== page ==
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When I was reading The American Pageant by Thomas A. Bailey, I came across this sentence:

These common convictions deeply shaped the infant colony’s life. Soon after the colonists’ arrival, the franchise was extended to all “freemen”—adult males who belonged to the Puritan congregations, which in time came to be called collectively the Congregational Church.

I usually see "over time" and here the writer is using "in time". Then I start doing research on "in time".

According to this thread,(https://www.quora.com/What-s-the-difference-between-in-time-with-time-and-over-time)

I’ll just add that there are occasions when “in time,” although indeed often implying a deadline, can also be used synonymously to “with time” and “over time” to allude to a gradual process:

“In time, you will learn to appreciate the benefits of hard work.”

“In time, you will come to understand why we made that decision.”

So, "in time" and "over time" seem to be synonyms.

Then I have checked COCA.

"In time came to" gets 3 hits.

a town that in time came to include seven churches, an equal number of saloons

Yet each action reshaped the debate and in time came to be seen emphasis miner as necessary if not inevitable

catering to a glamorous clientele that in time came to include the Duke and Duchess of Windsor.

"Over time came to" gets 4 hits.

whose party over time came to adopt similar reforms --

the dispersed letters over time came to form a shield,

in the Democratic party had the opposite effect on its rival, which over time came to be seen as more hospitable to religious traditionalists

urban bourgeoisie within the hegemonic party indicates that political choices by this party over time came to serve the interests and ideologies

What is the difference between "in time" and "over time"? Is there a particular reason the writer of The American Pageant prefers "in time" here?

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What is the difference between "in time" and "over time"?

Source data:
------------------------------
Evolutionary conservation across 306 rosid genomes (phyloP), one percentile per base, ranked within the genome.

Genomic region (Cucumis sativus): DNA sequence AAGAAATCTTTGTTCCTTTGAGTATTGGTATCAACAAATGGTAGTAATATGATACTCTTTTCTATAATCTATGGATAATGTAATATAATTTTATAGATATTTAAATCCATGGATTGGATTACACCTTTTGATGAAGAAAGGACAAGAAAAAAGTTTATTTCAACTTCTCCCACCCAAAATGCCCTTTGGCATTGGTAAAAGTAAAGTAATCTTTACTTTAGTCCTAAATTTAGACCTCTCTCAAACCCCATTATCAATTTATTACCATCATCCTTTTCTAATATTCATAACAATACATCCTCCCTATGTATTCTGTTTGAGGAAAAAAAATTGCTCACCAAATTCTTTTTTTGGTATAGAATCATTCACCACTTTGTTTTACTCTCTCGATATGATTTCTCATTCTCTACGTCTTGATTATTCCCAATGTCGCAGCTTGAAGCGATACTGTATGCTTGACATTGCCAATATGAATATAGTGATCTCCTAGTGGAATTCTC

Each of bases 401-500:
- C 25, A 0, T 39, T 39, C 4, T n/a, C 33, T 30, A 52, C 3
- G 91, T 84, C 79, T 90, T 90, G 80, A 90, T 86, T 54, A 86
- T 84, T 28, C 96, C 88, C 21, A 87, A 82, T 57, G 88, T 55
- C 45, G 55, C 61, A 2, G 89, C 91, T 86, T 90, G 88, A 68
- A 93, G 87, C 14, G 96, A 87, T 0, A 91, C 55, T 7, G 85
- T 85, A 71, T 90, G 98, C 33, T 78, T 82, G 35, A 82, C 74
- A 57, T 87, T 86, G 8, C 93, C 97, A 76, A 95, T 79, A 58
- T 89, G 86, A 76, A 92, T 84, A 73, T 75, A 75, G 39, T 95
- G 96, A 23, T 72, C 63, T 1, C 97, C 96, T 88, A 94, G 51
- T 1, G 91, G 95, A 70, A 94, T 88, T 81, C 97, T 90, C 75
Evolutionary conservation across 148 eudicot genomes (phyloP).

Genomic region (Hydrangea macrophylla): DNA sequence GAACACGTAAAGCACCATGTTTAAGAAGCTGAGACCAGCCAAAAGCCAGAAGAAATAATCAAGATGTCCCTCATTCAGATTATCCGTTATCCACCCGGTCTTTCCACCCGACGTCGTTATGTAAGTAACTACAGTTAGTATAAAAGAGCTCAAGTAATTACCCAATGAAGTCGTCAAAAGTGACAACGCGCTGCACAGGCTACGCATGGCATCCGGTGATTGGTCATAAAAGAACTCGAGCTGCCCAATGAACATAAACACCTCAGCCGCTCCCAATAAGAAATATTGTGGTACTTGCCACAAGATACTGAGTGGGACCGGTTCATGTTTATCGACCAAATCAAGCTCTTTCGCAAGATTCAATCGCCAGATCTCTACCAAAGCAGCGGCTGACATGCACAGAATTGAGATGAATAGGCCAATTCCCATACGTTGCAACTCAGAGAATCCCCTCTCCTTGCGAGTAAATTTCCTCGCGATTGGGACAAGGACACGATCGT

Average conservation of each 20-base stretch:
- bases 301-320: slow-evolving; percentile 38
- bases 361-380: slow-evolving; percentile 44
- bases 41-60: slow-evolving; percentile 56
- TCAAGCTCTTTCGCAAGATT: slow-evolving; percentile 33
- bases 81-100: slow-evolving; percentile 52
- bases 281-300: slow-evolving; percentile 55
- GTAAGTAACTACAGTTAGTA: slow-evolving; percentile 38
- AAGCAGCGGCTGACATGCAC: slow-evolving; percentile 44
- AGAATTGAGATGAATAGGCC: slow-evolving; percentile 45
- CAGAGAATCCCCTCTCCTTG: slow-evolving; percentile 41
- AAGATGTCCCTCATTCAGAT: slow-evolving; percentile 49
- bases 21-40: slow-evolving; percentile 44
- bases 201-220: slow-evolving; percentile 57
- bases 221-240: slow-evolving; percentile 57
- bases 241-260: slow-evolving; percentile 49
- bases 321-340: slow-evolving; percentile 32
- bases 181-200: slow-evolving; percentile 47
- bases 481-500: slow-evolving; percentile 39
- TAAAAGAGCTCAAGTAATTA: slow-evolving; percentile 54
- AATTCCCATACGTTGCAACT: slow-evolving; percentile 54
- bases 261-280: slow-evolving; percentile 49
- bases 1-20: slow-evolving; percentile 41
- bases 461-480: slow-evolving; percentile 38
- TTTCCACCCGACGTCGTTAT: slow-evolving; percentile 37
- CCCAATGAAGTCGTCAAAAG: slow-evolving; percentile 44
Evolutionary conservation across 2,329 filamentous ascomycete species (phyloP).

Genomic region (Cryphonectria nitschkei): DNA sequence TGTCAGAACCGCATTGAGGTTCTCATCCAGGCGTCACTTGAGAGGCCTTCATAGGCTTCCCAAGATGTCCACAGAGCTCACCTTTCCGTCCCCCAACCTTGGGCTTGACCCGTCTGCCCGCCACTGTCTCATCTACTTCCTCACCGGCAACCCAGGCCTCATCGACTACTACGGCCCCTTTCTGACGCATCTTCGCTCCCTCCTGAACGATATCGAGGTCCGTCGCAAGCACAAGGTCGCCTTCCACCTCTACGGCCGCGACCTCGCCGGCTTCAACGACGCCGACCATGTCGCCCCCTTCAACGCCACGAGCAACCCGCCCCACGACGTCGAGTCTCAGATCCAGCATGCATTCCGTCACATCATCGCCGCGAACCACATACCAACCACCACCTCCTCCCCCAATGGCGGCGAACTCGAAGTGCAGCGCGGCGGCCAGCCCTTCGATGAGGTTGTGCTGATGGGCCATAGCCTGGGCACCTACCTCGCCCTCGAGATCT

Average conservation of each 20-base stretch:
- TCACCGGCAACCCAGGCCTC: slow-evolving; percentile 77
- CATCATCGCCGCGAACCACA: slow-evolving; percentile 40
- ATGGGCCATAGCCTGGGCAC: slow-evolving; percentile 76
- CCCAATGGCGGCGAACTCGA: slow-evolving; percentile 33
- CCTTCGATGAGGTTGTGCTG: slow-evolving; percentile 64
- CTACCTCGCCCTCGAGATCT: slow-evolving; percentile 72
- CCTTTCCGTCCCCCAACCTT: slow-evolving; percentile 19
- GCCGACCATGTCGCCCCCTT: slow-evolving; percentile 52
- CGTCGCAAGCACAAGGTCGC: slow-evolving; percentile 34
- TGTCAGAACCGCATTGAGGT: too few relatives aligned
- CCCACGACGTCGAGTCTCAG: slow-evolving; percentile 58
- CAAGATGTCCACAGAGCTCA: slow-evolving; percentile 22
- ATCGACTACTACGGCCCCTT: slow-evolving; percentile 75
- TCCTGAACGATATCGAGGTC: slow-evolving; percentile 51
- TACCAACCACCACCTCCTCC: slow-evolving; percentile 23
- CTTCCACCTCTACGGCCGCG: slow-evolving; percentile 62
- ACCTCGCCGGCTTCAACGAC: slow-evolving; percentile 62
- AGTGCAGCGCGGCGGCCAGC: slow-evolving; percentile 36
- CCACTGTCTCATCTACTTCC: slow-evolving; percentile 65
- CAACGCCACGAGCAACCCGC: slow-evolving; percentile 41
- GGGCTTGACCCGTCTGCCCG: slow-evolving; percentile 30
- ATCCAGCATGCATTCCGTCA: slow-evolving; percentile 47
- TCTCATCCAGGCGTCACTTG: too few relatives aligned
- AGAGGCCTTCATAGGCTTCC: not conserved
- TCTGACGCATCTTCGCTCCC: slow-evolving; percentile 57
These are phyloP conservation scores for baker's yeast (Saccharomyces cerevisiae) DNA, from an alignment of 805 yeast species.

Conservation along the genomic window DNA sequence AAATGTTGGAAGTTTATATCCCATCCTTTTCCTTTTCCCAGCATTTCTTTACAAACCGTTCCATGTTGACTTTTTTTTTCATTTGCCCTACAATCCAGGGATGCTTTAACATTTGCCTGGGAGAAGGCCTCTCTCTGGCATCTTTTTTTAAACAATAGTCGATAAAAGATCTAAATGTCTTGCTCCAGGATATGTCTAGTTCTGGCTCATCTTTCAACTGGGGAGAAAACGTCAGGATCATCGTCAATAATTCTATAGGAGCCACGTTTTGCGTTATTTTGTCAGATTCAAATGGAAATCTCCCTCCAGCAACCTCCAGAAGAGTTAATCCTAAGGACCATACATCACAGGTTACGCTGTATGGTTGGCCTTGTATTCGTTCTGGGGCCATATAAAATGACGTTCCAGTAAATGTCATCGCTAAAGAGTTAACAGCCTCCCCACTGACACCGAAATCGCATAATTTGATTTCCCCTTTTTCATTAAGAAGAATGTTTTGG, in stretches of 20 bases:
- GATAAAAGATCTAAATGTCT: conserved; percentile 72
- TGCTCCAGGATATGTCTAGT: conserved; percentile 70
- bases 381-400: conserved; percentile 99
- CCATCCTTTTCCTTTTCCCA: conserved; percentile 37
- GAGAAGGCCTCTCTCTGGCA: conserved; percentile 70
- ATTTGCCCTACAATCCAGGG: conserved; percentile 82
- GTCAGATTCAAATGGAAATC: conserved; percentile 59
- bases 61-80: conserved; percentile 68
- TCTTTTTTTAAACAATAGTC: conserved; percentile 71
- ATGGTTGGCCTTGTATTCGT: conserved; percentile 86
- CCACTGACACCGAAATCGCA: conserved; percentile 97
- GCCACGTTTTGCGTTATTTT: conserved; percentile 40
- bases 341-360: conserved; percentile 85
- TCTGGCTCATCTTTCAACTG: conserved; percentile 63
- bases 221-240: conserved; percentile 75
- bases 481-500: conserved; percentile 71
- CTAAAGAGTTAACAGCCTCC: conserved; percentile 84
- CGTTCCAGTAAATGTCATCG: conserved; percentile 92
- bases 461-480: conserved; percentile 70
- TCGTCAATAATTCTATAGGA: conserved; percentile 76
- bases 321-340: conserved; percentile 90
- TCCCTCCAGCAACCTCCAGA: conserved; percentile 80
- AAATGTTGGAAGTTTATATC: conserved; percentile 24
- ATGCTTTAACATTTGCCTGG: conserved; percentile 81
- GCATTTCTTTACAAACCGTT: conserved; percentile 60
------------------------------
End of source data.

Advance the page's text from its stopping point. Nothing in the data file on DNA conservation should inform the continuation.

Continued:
Like you mentioned, "in time" and "over time" seem to be synonyms. Of course "in time" has another meaning also, of "meeting a deadline."

Is there a particular reason the writer of The American Pageant prefers "in time" here?

Very interesting. I have not thought about this topic before, but "over time" seems to imply

  1. A gradual process
  2. Possibly that work, or effort, or difficult changes are being accomplished over the gradual process.

whereas "in time" implies:

  1. certainly, that time had to pass. But not necessarily a gradual process, and not necessarily with work or effort.

Let's evaluation some of the examples:

catering to a glamorous clientele that in time came to include the Duke and Duchess of Windsor.

When they became clients, it was a sudden event, not gradual. It happened in an instant, and without effort at that instant. This example seems to highlight a case where "over time" would not be the #1 choice.

which in time came to be called collectively the Congregational Church.

Again, a name changing might have occurred relatively quickly, and without effort.

the dispersed letters over time came to form a shield

This might have been gradual, and implied effort.

So, that's one hypothetical analysis of the difference between the two expressions. It may be the "work" aspect is spurious correlation, and the main point is really about "gradual" vs. "non-gradual".

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